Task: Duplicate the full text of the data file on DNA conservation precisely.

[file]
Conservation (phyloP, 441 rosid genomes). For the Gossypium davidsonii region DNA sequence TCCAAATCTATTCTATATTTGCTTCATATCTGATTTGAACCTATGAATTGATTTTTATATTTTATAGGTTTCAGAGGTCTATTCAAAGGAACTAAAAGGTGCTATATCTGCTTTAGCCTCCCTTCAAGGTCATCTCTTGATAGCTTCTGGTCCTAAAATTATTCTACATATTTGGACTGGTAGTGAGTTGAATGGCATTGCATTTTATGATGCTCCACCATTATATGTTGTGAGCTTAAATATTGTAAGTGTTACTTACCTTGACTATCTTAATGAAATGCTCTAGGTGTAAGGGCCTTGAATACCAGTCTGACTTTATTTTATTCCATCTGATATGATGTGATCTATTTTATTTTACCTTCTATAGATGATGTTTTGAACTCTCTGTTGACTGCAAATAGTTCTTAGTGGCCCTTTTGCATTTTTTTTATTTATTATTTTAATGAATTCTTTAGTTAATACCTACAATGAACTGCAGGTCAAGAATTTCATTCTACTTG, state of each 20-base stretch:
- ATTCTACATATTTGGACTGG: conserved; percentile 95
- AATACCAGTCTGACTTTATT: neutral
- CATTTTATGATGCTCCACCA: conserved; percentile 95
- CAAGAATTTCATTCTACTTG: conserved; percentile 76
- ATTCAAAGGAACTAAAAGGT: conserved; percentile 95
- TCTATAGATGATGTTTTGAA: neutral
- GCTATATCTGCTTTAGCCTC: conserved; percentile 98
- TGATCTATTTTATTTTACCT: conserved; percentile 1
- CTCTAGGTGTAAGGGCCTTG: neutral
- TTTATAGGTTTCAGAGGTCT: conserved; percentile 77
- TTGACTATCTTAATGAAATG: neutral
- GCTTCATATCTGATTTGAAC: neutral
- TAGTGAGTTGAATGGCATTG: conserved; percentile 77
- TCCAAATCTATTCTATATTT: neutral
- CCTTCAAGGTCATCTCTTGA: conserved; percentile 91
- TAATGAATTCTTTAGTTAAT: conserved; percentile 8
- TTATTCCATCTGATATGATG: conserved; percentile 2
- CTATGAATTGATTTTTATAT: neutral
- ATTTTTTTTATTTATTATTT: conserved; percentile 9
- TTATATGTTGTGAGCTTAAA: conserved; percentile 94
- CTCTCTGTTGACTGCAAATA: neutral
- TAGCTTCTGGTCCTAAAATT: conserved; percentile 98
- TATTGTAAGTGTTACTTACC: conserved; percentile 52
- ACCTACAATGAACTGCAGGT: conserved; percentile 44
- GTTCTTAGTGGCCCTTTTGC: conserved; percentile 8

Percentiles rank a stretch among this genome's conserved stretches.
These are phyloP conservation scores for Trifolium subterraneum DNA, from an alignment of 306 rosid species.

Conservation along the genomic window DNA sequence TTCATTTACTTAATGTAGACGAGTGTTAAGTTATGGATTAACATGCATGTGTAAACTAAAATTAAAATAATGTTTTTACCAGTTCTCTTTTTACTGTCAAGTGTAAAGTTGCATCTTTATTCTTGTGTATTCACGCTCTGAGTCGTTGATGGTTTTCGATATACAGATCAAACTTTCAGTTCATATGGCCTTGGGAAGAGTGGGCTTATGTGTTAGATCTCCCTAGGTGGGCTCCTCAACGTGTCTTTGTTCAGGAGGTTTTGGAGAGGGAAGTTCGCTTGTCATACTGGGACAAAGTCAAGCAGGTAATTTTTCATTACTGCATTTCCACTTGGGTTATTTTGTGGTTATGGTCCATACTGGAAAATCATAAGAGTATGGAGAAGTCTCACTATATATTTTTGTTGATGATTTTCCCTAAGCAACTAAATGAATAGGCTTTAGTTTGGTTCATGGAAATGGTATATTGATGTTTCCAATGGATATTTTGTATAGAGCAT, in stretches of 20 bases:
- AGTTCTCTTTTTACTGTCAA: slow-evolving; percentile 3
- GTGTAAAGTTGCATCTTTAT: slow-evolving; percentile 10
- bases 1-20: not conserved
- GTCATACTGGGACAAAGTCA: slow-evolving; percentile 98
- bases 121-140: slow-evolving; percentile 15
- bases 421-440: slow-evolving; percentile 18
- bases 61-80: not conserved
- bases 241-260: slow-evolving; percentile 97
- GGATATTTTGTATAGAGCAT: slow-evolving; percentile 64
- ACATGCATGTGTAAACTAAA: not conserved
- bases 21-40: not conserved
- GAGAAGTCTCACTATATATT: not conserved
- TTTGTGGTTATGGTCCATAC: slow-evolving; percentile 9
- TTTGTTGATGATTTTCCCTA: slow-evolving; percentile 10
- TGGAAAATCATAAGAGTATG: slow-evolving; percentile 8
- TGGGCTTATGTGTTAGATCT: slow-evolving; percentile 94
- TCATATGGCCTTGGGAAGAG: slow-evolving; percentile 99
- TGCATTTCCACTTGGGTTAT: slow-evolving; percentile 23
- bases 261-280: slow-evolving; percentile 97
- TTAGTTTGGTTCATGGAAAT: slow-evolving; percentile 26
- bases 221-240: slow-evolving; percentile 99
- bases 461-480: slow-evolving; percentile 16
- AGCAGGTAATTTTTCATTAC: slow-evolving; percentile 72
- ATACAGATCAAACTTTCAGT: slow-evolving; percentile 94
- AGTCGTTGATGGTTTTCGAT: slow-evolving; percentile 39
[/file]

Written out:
Conservation (phyloP, 441 rosid genomes). For the Gossypium davidsonii region DNA sequence TCCAAATCTATTCTATATTTGCTTCATATCTGATTTGAACCTATGAATTGATTTTTATATTTTATAGGTTTCAGAGGTCTATTCAAAGGAACTAAAAGGTGCTATATCTGCTTTAGCCTCCCTTCAAGGTCATCTCTTGATAGCTTCTGGTCCTAAAATTATTCTACATATTTGGACTGGTAGTGAGTTGAATGGCATTGCATTTTATGATGCTCCACCATTATATGTTGTGAGCTTAAATATTGTAAGTGTTACTTACCTTGACTATCTTAATGAAATGCTCTAGGTGTAAGGGCCTTGAATACCAGTCTGACTTTATTTTATTCCATCTGATATGATGTGATCTATTTTATTTTACCTTCTATAGATGATGTTTTGAACTCTCTGTTGACTGCAAATAGTTCTTAGTGGCCCTTTTGCATTTTTTTTATTTATTATTTTAATGAATTCTTTAGTTAATACCTACAATGAACTGCAGGTCAAGAATTTCATTCTACTTG, state of each 20-base stretch:
- ATTCTACATATTTGGACTGG: conserved; percentile 95
- AATACCAGTCTGACTTTATT: neutral
- CATTTTATGATGCTCCACCA: conserved; percentile 95
- CAAGAATTTCATTCTACTTG: conserved; percentile 76
- ATTCAAAGGAACTAAAAGGT: conserved; percentile 95
- TCTATAGATGATGTTTTGAA: neutral
- GCTATATCTGCTTTAGCCTC: conserved; percentile 98
- TGATCTATTTTATTTTACCT: conserved; percentile 1
- CTCTAGGTGTAAGGGCCTTG: neutral
- TTTATAGGTTTCAGAGGTCT: conserved; percentile 77
- TTGACTATCTTAATGAAATG: neutral
- GCTTCATATCTGATTTGAAC: neutral
- TAGTGAGTTGAATGGCATTG: conserved; percentile 77
- TCCAAATCTATTCTATATTT: neutral
- CCTTCAAGGTCATCTCTTGA: conserved; percentile 91
- TAATGAATTCTTTAGTTAAT: conserved; percentile 8
- TTATTCCATCTGATATGATG: conserved; percentile 2
- CTATGAATTGATTTTTATAT: neutral
- ATTTTTTTTATTTATTATTT: conserved; percentile 9
- TTATATGTTGTGAGCTTAAA: conserved; percentile 94
- CTCTCTGTTGACTGCAAATA: neutral
- TAGCTTCTGGTCCTAAAATT: conserved; percentile 98
- TATTGTAAGTGTTACTTACC: conserved; percentile 52
- ACCTACAATGAACTGCAGGT: conserved; percentile 44
- GTTCTTAGTGGCCCTTTTGC: conserved; percentile 8

Percentiles rank a stretch among this genome's conserved stretches.
These are phyloP conservation scores for Trifolium subterraneum DNA, from an alignment of 306 rosid species.

Conservation along the genomic window DNA sequence TTCATTTACTTAATGTAGACGAGTGTTAAGTTATGGATTAACATGCATGTGTAAACTAAAATTAAAATAATGTTTTTACCAGTTCTCTTTTTACTGTCAAGTGTAAAGTTGCATCTTTATTCTTGTGTATTCACGCTCTGAGTCGTTGATGGTTTTCGATATACAGATCAAACTTTCAGTTCATATGGCCTTGGGAAGAGTGGGCTTATGTGTTAGATCTCCCTAGGTGGGCTCCTCAACGTGTCTTTGTTCAGGAGGTTTTGGAGAGGGAAGTTCGCTTGTCATACTGGGACAAAGTCAAGCAGGTAATTTTTCATTACTGCATTTCCACTTGGGTTATTTTGTGGTTATGGTCCATACTGGAAAATCATAAGAGTATGGAGAAGTCTCACTATATATTTTTGTTGATGATTTTCCCTAAGCAACTAAATGAATAGGCTTTAGTTTGGTTCATGGAAATGGTATATTGATGTTTCCAATGGATATTTTGTATAGAGCAT, in stretches of 20 bases:
- AGTTCTCTTTTTACTGTCAA: slow-evolving; percentile 3
- GTGTAAAGTTGCATCTTTAT: slow-evolving; percentile 10
- bases 1-20: not conserved
- GTCATACTGGGACAAAGTCA: slow-evolving; percentile 98
- bases 121-140: slow-evolving; percentile 15
- bases 421-440: slow-evolving; percentile 18
- bases 61-80: not conserved
- bases 241-260: slow-evolving; percentile 97
- GGATATTTTGTATAGAGCAT: slow-evolving; percentile 64
- ACATGCATGTGTAAACTAAA: not conserved
- bases 21-40: not conserved
- GAGAAGTCTCACTATATATT: not conserved
- TTTGTGGTTATGGTCCATAC: slow-evolving; percentile 9
- TTTGTTGATGATTTTCCCTA: slow-evolving; percentile 10
- TGGAAAATCATAAGAGTATG: slow-evolving; percentile 8
- TGGGCTTATGTGTTAGATCT: slow-evolving; percentile 94
- TCATATGGCCTTGGGAAGAG: slow-evolving; percentile 99
- TGCATTTCCACTTGGGTTAT: slow-evolving; percentile 23
- bases 261-280: slow-evolving; percentile 97
- TTAGTTTGGTTCATGGAAAT: slow-evolving; percentile 26
- bases 221-240: slow-evolving; percentile 99
- bases 461-480: slow-evolving; percentile 16
- AGCAGGTAATTTTTCATTAC: slow-evolving; percentile 72
- ATACAGATCAAACTTTCAGT: slow-evolving; percentile 94
- AGTCGTTGATGGTTTTCGAT: slow-evolving; percentile 39